I think what I love the most about this story is the way it takes for granted that there’s no inherent power imbalance between men and women simply because of their respective genders. The women of this story are soldiers, innkeepers, sailors, warriors, farmers, poets, and have the freedom to do as they please sexually. In a delightful twist, the eponymous steerswomen of the story derive their “power” from observation, deduction, logic, and knowledge of mathematics.
The protagonist, Rowan, is a steerswoman too (with an impressive spatial sense!). Her companion on the journey, Bel, is a woman as well. In this, it reminded me of Kate Elliott’s Spiritwalker trilogy which also features two women as its main POV characters. That’s the only similarity between these stories though. One of the biggest divergences is the way Kirstein treats magic (at least in this first book)—it’s shrouded in mystery given that it’s the domain of wizards who just don’t share their secrets with anyone. There are gnomes, and goblins, and dragons in the story and yet the few glimpses we get of magic definitely made me wonder about its source and brought to mind Arthur C. Clarke’s postulation that “Any sufficiently advanced technology is indistinguishable from magic.”
One of the most fun aspects of the story is watching Rowan piece things together. She does this again, and again, putting her mind to the situation at hand, thinking, deducing, and arriving at the best possible options. In a way it’s watching the “scientific process” at work, and it’s extremely satisfying! There’s also some thoughtful and thought-provoking philosophical bits scattered throughout the story and the amazing thing is that they are so tightly interwoven with the actual plot that it took me a while to notice the depth of what the characters were thinking.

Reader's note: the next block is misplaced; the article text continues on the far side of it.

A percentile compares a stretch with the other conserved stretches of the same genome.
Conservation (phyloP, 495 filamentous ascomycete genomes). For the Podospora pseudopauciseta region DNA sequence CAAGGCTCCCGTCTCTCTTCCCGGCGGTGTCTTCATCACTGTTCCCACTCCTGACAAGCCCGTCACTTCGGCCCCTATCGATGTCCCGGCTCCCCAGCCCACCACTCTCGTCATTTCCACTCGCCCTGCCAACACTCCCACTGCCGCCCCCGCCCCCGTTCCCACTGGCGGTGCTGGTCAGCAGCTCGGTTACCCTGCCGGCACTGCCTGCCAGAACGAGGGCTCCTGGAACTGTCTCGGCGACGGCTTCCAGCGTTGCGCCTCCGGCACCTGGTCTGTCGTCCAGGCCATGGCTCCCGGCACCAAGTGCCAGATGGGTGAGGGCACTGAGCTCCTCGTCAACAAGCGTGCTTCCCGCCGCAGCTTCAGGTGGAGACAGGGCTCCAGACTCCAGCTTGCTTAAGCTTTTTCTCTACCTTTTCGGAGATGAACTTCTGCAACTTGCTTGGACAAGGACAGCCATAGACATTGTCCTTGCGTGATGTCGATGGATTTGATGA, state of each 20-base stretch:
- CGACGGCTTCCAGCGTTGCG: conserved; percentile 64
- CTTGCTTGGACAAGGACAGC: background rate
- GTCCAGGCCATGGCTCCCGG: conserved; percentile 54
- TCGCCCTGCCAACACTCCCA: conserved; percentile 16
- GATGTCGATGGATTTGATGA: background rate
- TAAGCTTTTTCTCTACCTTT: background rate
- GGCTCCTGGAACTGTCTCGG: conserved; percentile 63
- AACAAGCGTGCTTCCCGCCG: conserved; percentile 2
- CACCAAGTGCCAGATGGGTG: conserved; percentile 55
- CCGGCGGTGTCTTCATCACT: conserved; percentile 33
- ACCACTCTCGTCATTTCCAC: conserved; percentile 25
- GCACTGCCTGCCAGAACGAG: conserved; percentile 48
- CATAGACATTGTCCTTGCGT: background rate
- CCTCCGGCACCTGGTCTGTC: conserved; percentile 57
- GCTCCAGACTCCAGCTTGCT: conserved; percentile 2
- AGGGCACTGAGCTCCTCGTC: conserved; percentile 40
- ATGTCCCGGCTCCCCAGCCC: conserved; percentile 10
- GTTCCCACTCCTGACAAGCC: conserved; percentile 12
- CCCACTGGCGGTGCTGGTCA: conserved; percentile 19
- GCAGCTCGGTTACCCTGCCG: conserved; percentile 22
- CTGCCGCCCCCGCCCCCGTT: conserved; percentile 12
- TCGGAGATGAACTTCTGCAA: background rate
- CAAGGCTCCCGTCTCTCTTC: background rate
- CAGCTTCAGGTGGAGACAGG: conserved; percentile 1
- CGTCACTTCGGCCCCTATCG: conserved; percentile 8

The Steerswoman is a story that has BOTH page-turning AND quiet, subtle moments of storytelling. My only quibble is a minor character that appeared in the beginning, and was part of some scenes that led me to think that he’s going to be instrumental later on but wasn’t. My quibble isn’t that he did not appear again—but that he seemed to have been used to simply extend a few pages. However, this is a VERY MINOR QUIBBLE!
This, again, is an example of a book that does the whole magic-science (magic vs. science?) thing SO MUCH BETTER than Charlie Jane Anders’s All the Birds in the Sky. The series is available in e-book format for a very reasonable price (apparently the rights reverted to the author, and she chose to self-publish), and I’d definitely urge you to give the first one a try!
Kirstein has two more books planned for the series but really the first book is so self-contained, albeit with some bigger questions left unanswered, that I don’t at all mind having started it! I’ve only read the first book so far but the structure seems similar to the Harry Potter books in that there are two parallel narratives arcs at any given point of time—one is the series wide unfolding with each successive book, and the other a book-length story that is resolved within the book itself. I could be wrong but I’m definitely going ahead with this series!
“I’m sorry, Bel, don’t misunderstand me. I don’t necessarily respect other people’s religions, or any religion. But the people—I respect them, and I give them the honor they deserve, whatever they believe.”